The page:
COVINGTON, Ga. - With summer months coming to a close, The Covington News editorial staff sat down with Covington Police Department (CPD) Chief Stacey Cotton to discuss crime trends in Covington and what the department is doing to continue to protect the community.
The News: What kind of crime problems did the city see during the summer? Will those subside now that school is back in session?
Cotton: We always tend to see a rise in our juvenile issues during the summer because obviously kids who are not in school have more time on their hands and no parental guidance does call for an increase in that. There’s two trends that I think are our biggest concerns right now, it’s the increase in A: the juvenile crime and the severity of juvenile crime and the increase from people from out of town committing crimes in Covington and those are juvenile and adult offenders.
The News: Does the CPD have any efforts in action to stop the crime before it gets here for the out-of-towners?
Cotton: Who do I know that’s coming down I-20 right now and what gate could I put up on I-20 to keep them out? And I ask that, not to be downgrading but, when I say that to people I get looked at like I have three heads. 65 percent of who we locked up show they’re not from Covington, they’re not even Newton County addresses. That is a new trend. That is something we’ve seen probably a lot more in the last three years. We’re seeing that in entering autos and thefts, especially down our business corridors. If we have a crime, normally here in Covington, if it’s a local person they’re going to tell somebody. They’re going to tell somebody and somebody’s going to tell somebody that snitches for us and we’re going to solve it. We don’t have that with these people so a lot of those crimes are difficult for us to solve because we have no idea where they even came from.
The News: What do you see as crime trends in the city and where are they going?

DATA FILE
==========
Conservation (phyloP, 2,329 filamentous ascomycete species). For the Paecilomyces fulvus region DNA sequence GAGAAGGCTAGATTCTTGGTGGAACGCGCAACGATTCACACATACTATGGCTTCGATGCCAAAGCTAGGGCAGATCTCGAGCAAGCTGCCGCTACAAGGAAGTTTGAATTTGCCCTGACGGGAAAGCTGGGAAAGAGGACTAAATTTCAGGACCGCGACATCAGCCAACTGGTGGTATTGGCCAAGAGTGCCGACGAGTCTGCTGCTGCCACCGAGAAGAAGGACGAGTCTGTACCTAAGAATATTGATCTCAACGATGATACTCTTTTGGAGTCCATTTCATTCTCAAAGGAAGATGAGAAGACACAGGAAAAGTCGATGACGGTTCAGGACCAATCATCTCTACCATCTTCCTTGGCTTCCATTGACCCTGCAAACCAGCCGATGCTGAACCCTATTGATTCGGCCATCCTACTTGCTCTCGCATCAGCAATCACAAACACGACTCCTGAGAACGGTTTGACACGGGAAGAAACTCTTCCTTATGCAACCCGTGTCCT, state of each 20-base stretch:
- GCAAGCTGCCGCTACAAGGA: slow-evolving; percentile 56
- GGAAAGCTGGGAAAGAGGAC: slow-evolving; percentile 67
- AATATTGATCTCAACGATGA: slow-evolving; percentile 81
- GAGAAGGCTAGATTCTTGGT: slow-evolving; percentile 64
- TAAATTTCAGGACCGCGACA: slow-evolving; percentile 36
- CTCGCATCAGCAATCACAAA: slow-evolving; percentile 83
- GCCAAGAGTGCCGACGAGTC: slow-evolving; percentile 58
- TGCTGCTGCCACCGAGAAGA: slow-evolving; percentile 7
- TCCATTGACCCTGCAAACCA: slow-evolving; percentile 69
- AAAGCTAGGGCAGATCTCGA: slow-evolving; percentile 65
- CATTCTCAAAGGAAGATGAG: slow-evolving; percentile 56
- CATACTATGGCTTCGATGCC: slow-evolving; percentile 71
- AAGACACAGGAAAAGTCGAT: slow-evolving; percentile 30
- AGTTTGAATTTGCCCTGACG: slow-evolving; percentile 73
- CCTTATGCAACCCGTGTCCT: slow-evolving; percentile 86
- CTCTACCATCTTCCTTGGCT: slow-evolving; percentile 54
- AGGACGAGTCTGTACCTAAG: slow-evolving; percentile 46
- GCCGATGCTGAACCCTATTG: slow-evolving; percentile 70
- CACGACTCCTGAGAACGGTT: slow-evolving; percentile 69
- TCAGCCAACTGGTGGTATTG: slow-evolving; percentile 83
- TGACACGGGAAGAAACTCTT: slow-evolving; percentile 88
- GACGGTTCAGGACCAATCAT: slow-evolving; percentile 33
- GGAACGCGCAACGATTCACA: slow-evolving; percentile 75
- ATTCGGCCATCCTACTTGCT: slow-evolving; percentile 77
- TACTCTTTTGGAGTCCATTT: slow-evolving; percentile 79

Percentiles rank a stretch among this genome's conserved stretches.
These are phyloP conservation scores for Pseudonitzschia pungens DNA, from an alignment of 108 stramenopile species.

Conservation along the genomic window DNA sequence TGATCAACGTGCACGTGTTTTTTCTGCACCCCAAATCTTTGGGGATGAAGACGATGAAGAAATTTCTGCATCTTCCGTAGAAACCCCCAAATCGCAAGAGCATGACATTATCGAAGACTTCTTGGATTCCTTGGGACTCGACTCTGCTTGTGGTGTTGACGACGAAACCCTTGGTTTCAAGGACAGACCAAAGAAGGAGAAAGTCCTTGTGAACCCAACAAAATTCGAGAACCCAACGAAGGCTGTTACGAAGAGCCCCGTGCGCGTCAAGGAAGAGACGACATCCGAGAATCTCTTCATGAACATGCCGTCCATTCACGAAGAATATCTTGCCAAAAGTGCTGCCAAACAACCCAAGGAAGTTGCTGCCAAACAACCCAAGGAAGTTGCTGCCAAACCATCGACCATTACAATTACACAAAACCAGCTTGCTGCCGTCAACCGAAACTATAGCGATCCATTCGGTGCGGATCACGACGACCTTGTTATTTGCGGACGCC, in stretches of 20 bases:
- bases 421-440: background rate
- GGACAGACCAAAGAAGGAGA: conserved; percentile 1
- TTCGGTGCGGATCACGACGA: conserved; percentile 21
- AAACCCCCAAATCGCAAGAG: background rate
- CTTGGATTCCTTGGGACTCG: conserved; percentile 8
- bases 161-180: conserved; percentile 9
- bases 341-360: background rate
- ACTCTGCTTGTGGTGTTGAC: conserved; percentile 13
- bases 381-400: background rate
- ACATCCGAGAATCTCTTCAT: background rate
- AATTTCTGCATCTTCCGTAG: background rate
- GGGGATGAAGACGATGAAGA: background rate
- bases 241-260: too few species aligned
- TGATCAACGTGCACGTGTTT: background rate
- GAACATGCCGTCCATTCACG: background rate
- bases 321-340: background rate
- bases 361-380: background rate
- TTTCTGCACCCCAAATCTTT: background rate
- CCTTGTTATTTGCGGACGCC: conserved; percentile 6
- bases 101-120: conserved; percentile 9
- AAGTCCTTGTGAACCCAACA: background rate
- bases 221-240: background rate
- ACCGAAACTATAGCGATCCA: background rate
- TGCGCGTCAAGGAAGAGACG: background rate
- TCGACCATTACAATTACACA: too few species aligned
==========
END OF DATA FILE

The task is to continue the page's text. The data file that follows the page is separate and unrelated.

Cotton: I don’t know if there are any trends that are troubling me. I don’t think there’s any one particular thing. A lot of this stuff is tied back to drug activity, you know, obviously supporting people’s drug habits or they’re under the influence of drugs and they want to do this to support their stuff. The thefts we see are coming from the outside. We’re being inundated from things coming from the outside and their ability to, what they’re doing is they’re hitting in our business areas, our retail areas. That’s the trend that has kind of flip-flopped. It used to be most of our crime was in residential areas and it would be localized within a community and now that’s kind of taken a back seat.
The News: Meth, opiates, alcohol or Interstate 20: Which is the bigger contributor to crime in Covington?
Cotton: That’s a difficult one. I would probably have to say depending on if it is criminal activity I’d have to say I-20 and meth. If we’re talking about domestic violence, argument calls, fight calls, disagreements, things like that. I’d have to attribute that to alcohol. We’re not really seeing a whole lot of, in Covington, a whole lot of opiates. We know opiate stuff is going on, but we haven’t really seen a huge amount of it. We’re getting a little bit of the drugs, but marijuana is a bigger thing.
The News: Are gangs a problem in Covington?
Cotton: In Atlanta, not locally. We’re being affected by the gang activity in Atlanta, but not at the local level. I can’t speak on anything but inside the City of Covington, but our gang activity is – and this is going to sound the same – still at the juvenile level with entering autos and small, petty-type crimes. With that said, the Atlanta gangs, the real, true adult gangs: normally when we deal with something, we don’t come across adult gang members in Covington. When we’re dealing with juveniles who may be part of an Atlanta gang they are obviously backed by adults because of the sophistication of what it is they’re doing. Somebody has come down, lots of times you can tell, they’ve come down and somebody’s scouting ahead so they know what they’re going for. That’s probably an adult or two – looking at the security systems, looking at the bars on the doors, what it is going to take to breach the doors, where the guns are located, how the guns are locked up, what it’s going to take to get them – and then they go back and explain to the kids what to do and how to do it. Most 15 or 16 year olds are not going to do the sophistication unless somebody teaches them and it’s not hard.
The News: How often do you get together with your commanders to talk about trends and strategy? Is this an ongoing conversation?
Cotton: We have a monthly command staff meeting and what we do, we base ours – and I’ve always done it for 20 years now as the police chief and did it in the old days – as a comp stat, similar model to what the New York police came up with back in the early 90’s. Over the last four or five years, we kind of changed to more of an intelligence-based policing, where we try to look at intel. We’re looking, not just at the numbers that occurred last month, but at intelligence, you know, who’s doing what, where are they coming from, some of the things I’ve shared with you today. It’s not just we locked up a bad guy, it’s where did the bad guy come from and why.